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Packard Children's Adolescent Health Van celebrates 15 years

The Adolescent Health Van, a mobile clinic for uninsured Bay Area youth, is about to celebrate its 15th birthday. As a release from Lucile Packard Children's Hospital explains, the Van has made a huge difference for the 3,500 young people - 40 percent of them homeless - who have walked through its doors:

"When we started the Health Van, our idea was that we would specifically target uninsured youth and provide easily accessible, comprehensive care," said Seth Ammerman, MD, medical director and founder of the Van. The Van uses a "Medical Home" model, a one-stop shopping approach in which patients aged 10 to 25 receive primary health care, specialty care, medications, laboratory work, nutrition counseling, mental health care and social work services. Since uninsured and homeless youth often lack transportation, the van comes to them, making regular visits to seven Bay Area schools and community agencies in San Francisco, San Mateo County and Santa Clara County. The goal is continuity - patients can build trusting relationships with their caregivers.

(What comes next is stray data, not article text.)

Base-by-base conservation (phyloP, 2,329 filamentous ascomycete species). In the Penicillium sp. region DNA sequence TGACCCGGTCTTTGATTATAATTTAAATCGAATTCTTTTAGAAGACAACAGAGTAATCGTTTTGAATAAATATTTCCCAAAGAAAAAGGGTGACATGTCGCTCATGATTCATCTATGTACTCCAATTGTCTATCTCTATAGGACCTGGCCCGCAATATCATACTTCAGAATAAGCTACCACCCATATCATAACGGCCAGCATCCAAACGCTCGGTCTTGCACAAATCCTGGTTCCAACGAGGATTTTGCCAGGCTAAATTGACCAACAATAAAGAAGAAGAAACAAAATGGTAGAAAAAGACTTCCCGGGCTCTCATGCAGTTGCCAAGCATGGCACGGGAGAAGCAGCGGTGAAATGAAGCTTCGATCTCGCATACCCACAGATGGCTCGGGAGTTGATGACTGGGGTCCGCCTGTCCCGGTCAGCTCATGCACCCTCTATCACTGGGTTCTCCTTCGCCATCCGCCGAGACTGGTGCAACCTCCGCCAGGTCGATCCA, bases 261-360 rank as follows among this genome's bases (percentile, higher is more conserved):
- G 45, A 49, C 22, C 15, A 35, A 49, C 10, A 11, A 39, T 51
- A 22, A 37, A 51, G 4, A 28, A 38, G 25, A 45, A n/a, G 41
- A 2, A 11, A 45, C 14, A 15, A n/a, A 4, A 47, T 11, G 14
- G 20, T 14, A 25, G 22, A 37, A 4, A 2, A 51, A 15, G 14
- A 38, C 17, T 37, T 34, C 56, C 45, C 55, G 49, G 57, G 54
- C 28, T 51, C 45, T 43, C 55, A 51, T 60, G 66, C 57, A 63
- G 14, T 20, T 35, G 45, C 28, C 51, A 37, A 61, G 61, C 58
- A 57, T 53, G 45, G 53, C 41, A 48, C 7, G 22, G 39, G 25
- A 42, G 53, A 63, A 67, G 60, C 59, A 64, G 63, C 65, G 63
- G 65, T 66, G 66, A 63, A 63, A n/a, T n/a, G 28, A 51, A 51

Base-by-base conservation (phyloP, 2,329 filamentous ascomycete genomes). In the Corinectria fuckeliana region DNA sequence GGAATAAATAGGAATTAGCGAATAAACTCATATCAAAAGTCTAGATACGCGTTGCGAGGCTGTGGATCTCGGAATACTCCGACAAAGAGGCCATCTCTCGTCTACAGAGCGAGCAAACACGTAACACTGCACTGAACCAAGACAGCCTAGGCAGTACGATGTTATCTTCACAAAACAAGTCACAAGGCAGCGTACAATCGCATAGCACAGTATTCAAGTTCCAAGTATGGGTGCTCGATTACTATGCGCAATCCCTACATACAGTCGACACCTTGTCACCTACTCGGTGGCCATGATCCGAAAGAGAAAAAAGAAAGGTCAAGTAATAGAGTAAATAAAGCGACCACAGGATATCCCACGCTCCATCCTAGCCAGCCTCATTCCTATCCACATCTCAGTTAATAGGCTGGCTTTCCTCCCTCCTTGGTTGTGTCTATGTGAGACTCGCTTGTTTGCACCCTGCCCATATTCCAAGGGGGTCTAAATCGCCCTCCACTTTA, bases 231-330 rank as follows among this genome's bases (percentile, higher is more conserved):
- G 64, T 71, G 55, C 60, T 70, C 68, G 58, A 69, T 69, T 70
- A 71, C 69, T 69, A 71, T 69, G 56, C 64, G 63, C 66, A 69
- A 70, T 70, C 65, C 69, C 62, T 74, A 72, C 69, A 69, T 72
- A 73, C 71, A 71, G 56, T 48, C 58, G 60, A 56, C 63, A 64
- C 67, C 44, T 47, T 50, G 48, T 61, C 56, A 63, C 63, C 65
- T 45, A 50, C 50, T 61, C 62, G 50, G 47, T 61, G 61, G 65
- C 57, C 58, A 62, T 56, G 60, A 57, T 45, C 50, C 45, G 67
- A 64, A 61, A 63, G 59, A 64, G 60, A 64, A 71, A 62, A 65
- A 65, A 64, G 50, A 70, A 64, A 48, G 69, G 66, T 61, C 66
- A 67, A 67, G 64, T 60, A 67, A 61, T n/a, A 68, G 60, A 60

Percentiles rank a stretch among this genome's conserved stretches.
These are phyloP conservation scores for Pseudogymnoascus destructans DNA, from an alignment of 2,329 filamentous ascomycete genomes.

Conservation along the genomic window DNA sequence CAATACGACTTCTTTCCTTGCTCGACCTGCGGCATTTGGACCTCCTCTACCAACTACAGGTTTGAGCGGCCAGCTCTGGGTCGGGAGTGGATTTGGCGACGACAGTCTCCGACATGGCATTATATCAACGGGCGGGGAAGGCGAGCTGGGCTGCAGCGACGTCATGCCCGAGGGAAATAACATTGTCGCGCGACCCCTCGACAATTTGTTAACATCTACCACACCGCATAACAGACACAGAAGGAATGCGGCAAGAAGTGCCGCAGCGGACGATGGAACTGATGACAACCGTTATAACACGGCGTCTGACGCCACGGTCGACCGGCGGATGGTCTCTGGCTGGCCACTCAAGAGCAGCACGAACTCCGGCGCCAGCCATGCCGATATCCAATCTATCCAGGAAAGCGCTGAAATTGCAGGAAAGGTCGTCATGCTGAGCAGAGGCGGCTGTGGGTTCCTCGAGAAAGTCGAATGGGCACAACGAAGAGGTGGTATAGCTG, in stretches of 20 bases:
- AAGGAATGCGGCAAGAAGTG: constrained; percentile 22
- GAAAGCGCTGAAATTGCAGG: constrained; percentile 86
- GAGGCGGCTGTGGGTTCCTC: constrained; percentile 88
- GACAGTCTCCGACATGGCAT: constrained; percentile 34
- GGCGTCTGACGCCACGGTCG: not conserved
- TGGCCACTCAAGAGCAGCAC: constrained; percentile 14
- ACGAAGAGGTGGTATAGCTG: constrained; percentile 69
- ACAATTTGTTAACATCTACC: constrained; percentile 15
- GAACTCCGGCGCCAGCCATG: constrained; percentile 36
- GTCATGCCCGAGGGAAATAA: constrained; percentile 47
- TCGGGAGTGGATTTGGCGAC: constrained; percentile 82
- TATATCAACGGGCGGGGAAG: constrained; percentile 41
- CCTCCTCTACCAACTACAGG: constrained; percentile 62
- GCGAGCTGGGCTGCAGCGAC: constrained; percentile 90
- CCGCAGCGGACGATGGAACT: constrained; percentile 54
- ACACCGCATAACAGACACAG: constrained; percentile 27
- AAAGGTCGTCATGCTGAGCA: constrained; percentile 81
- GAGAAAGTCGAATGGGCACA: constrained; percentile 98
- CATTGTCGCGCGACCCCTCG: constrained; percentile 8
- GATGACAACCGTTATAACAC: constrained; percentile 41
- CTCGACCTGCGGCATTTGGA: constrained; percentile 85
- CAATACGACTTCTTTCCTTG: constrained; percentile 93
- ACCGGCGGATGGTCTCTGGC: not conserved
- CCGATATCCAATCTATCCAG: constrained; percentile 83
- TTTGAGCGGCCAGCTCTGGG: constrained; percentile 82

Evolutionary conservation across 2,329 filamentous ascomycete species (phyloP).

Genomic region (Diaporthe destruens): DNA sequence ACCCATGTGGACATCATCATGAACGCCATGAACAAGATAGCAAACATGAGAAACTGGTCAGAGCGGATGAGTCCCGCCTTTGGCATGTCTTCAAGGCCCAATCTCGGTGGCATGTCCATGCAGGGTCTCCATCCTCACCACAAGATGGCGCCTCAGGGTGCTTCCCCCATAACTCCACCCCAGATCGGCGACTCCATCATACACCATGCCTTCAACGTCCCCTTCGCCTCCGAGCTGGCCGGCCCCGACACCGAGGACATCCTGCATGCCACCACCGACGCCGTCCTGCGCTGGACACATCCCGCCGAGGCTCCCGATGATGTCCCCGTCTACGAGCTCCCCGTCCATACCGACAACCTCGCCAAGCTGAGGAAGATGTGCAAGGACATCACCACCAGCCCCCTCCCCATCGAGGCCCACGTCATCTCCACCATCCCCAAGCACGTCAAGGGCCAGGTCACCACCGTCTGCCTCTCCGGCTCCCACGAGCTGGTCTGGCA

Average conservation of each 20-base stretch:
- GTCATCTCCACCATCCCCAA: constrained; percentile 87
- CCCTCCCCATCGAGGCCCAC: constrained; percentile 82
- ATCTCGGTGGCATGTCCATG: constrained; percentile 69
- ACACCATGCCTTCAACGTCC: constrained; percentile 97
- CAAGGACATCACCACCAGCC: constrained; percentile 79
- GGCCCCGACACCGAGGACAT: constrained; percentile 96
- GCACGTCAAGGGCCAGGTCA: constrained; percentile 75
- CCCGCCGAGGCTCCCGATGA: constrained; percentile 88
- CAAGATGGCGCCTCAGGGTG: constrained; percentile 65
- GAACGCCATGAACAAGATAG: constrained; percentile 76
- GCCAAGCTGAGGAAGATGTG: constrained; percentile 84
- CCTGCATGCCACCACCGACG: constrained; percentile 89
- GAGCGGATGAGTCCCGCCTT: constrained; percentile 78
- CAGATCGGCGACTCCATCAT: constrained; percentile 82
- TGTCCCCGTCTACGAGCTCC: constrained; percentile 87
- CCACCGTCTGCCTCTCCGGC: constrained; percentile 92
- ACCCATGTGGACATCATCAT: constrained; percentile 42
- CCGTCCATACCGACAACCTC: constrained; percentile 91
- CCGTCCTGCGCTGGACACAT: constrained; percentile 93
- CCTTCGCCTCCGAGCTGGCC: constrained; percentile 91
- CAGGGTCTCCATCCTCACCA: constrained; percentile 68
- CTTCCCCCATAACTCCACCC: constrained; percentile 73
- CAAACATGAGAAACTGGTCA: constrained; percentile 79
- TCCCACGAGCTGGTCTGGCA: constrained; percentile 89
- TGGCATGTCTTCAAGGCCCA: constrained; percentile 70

While researching the press release, I had the pleasure of interviewing Van patient Cathy Arines, a formerly homeless teen who turned her life around with the help of Ammerman and his colleagues. When she first visited the Van, Cathy had recently run away to escape verbal abuse at home. In the four years since, she has graduated from high school, found a steady job and her own apartment, and recommended the Van's services to several other young people. My favorite part of our conversation was hearing her talk about her future:

Well-spoken and energetic, she now has a full-time job at Macy's and a part-time business doing freelance makeup for weddings and special events. She talks excitedly about her future, describing ambitions for expanding her business, traveling the world and starting a family of her own. Oh, and one more thing:

"My plan, when I'm successful, is to donate a big chunk of money to the Health Van," Cathy says. "That's one of my dreams. They helped me and I really want to help them."

Photos show Seth Ammerman, MD, with the Adolescent Health Van (courtesy Lucile Packard Children's Hospital) and Cathy Arines with her dog, Princess (courtesy Cathy Arines.)

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